Issues with a landlord closed a door and the city sort of opened a window for Kestrel and Jerry Liedtke, owners of beloved restaurant Tin Angel.“People used to walk in our old location, across the street from Pioneer Park, and say “This doesn’t feel like Salt Lake,” and Jerry and I would look at each other and say, “We nailed it!” says Kestrel Liedtke.

Tin Angel
Kestrel and Jerry Liedtke in front of the new Tin Angel at the Eccles.

IF YOU GO
Address:  131 Main St., SLC
Web: thetinangel.com
Phone: 801-328-4155
Entrees: $$-$$$

When the couple opened Tin Angel, Salt Lakers had not seen anything like it before: Upscale, inventive food served in a thoroughly bohemian setting—the Angel was a total push back against the conventional style and vibe of most restaurants. But disputes with the building’s owner and aspirations piled up—as happens in downtown restaurants. So when the city sent out an RFP for restaurants interested in replacing the former bistro in the lobby of the Eccles Theater, the Liedtke’s jumped. Cautiously. Because there were (are) lots of challenges with this location. Food service was surely an afterthought for the Eccles designers because the cafe space is at the front of the building and the kitchen is at the back. Tricky, because diners are always on a deadline—either the show is starting or the intermission bell is ringing.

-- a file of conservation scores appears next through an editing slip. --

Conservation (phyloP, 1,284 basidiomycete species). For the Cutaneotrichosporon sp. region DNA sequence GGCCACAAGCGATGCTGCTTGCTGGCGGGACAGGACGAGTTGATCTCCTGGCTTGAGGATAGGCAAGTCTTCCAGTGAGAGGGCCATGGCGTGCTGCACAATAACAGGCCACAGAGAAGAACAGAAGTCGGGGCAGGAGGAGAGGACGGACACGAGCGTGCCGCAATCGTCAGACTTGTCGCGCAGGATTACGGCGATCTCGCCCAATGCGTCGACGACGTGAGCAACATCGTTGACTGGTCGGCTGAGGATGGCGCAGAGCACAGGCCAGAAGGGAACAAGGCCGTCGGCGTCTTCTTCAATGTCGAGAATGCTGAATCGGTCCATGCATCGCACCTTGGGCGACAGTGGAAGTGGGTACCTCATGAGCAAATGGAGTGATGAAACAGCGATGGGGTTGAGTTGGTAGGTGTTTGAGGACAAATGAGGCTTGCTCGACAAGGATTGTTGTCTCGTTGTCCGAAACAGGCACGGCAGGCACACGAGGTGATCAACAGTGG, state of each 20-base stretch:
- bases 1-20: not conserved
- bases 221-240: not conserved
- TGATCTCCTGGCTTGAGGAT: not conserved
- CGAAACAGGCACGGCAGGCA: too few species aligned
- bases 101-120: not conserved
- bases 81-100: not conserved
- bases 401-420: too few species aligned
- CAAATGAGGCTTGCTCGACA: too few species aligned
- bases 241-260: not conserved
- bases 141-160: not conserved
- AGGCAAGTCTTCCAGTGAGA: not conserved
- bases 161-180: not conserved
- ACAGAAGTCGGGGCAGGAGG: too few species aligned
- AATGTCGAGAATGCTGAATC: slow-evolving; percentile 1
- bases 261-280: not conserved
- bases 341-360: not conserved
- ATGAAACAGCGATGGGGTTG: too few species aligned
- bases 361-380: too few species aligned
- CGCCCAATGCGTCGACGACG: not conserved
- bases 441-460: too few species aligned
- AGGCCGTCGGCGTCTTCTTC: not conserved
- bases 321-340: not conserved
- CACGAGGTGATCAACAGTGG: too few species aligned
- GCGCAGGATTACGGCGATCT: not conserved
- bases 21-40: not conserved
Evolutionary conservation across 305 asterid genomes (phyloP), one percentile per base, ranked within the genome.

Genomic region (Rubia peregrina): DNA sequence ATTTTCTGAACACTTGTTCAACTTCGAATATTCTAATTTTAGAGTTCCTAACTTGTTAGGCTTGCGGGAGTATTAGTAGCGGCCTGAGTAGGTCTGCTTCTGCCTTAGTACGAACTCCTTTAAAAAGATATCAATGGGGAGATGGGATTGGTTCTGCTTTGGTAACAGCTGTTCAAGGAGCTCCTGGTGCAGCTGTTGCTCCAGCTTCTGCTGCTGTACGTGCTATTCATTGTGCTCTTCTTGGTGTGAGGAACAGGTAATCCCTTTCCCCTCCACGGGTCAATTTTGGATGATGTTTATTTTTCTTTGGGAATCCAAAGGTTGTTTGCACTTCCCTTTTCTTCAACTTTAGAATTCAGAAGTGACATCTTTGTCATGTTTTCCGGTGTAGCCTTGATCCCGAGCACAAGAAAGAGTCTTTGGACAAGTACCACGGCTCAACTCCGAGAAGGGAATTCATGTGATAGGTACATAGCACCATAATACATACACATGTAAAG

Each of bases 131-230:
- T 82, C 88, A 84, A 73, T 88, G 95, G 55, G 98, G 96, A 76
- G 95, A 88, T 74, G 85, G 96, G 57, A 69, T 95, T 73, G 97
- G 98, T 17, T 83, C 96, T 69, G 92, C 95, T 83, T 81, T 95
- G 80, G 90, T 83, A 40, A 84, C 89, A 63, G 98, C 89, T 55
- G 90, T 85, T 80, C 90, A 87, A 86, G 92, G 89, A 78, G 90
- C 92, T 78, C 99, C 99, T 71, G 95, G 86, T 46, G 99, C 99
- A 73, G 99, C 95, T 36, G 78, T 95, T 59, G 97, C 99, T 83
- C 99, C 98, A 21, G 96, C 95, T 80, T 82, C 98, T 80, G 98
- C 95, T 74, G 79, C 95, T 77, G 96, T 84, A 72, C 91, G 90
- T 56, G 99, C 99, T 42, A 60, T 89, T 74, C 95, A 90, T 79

Basically, says Kestrel: “Service and speed is essential.” Another catch: The Eccles is a flame-free building: Food has to be cooked in an oven or panini-maker or other appliance. Kestrel was undaunted. Her reaction? “I thought it sounded fun!”

In a 30-page proposal, she outlined plans for everything from décor to hours of operation. (Tin Angel at The Eccles is open for both lunch and dinner—remember that when you’re shopping or looking at holiday lights.) Meanwhile, everything had to be approved by the Eccles’ design committee. That’s a big change from the former free-wheeling Tin Angel. The architects are hugely committed to the big, open, starkly white lobby space—a shock for anyone who ever dined at the original Angel.

Soft green banquettes and warm wood soften the space and, more importantly, the food and drink menu and the staff (some of whom have worked at the Angel for seven or nine years) have moved to the new space too.

And they’ve brought with them the familiar sense of coziness and welcome.

See all of our food and drink coverage here.